Dinuguan [dee-noo-goo-ahn] is a Filipino blood stew with meat and innards
Filipinos are incredibly frugal and resourceful. While making ends meet, my people leave no food to waste and use every part of a bird or a pig even its own blood.
The versions of dinuguan, like any Filipino dish, are as varied as the Philippine islands. Most versions use pork. Some use beef while others use chicken. Most cook only with vinegar while some add coconut milk. Even its name varies from island to island. Dinardaraan in Ilocos. Tid-tad in Pampanga. Sinunggaok in Batangas. Sampayna in Northern Mindanao.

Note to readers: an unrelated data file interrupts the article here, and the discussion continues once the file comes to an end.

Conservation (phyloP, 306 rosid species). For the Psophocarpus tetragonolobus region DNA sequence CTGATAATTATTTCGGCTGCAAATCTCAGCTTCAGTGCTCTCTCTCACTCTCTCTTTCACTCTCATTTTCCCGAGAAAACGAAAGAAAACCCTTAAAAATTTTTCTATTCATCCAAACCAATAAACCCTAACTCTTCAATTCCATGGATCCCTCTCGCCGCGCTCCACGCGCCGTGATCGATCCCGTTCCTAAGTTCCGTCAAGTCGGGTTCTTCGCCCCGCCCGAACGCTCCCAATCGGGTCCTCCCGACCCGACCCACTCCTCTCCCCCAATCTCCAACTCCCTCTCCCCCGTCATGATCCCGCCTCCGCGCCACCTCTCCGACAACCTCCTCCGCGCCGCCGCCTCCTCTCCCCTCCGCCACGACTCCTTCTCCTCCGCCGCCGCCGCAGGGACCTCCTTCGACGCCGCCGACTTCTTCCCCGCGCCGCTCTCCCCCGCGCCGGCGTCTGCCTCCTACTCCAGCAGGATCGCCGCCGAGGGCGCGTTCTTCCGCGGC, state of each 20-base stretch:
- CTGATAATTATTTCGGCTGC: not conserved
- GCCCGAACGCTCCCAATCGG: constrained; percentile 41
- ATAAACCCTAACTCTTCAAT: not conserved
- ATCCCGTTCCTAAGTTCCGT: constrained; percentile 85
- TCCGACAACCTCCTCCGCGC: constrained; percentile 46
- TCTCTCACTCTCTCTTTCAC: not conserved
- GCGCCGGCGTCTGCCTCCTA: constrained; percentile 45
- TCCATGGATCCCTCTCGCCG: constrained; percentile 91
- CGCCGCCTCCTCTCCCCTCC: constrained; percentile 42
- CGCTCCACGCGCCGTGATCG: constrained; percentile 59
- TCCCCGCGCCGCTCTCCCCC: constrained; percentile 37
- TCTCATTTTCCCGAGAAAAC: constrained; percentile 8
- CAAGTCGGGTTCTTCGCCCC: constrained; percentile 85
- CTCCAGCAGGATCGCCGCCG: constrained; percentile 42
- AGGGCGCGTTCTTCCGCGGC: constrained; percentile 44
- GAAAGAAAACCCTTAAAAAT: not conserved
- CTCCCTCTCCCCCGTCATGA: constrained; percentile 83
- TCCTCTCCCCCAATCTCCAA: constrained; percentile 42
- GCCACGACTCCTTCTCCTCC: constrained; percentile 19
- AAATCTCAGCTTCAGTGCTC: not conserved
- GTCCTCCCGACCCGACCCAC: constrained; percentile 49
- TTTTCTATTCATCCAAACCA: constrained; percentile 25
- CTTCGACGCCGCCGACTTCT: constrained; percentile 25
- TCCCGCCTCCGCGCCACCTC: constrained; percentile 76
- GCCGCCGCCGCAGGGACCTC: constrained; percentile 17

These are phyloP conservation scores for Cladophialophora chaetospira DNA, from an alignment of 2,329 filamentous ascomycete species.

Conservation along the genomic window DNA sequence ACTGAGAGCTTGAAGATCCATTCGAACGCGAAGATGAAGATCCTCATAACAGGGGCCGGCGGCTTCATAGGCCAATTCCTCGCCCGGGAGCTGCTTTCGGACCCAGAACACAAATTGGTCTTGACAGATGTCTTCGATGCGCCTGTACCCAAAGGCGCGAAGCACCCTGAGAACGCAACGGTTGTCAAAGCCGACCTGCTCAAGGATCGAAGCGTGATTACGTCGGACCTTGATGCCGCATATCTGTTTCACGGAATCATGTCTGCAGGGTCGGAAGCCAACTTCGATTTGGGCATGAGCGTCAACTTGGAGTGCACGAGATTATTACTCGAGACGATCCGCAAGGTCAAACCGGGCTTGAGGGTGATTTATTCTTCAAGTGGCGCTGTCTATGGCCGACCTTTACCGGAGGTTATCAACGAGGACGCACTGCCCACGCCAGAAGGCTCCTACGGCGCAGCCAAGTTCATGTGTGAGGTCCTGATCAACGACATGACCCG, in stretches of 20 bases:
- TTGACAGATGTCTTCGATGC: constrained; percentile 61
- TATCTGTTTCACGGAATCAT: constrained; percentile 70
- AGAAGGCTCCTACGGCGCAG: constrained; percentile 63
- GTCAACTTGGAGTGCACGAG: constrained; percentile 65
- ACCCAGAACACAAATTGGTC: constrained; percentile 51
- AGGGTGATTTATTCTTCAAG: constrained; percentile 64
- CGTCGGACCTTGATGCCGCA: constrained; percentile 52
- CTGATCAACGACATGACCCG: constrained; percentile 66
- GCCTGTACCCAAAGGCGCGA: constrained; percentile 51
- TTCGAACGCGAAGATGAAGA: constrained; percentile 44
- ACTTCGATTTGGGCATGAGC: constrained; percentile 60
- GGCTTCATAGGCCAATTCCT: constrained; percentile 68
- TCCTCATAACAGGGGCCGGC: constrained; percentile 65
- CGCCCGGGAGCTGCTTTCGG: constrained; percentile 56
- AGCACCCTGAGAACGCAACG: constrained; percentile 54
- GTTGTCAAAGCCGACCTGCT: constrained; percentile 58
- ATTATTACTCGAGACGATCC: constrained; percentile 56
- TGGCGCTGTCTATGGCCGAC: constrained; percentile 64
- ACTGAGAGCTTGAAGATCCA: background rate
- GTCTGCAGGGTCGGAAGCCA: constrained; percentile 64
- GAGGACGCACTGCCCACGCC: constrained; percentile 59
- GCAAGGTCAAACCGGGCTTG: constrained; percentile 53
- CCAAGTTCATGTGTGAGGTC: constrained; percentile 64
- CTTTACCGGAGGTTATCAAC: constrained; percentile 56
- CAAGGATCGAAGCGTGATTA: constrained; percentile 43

The meat and innards are slowly simmered in vinegar seasoned with salt, garlic, onions, bay leaf,ground black pepper and green long chilies. The pig’s blood is then added to the simmering stew while it is stirred steadily to keep the blood from curdling. The blood stew is served over a heap of steamed rice or paired with filipino steamed rice cake, puto
Dinuguan may sound intimidating or even appalling for some. It has pork blood, for crying out loud! But the heat and acid magically transform the blood into a thick, deep brown, savory sauce that simply begs to be tried. you’ll never know if you’ll like it until you give it a try.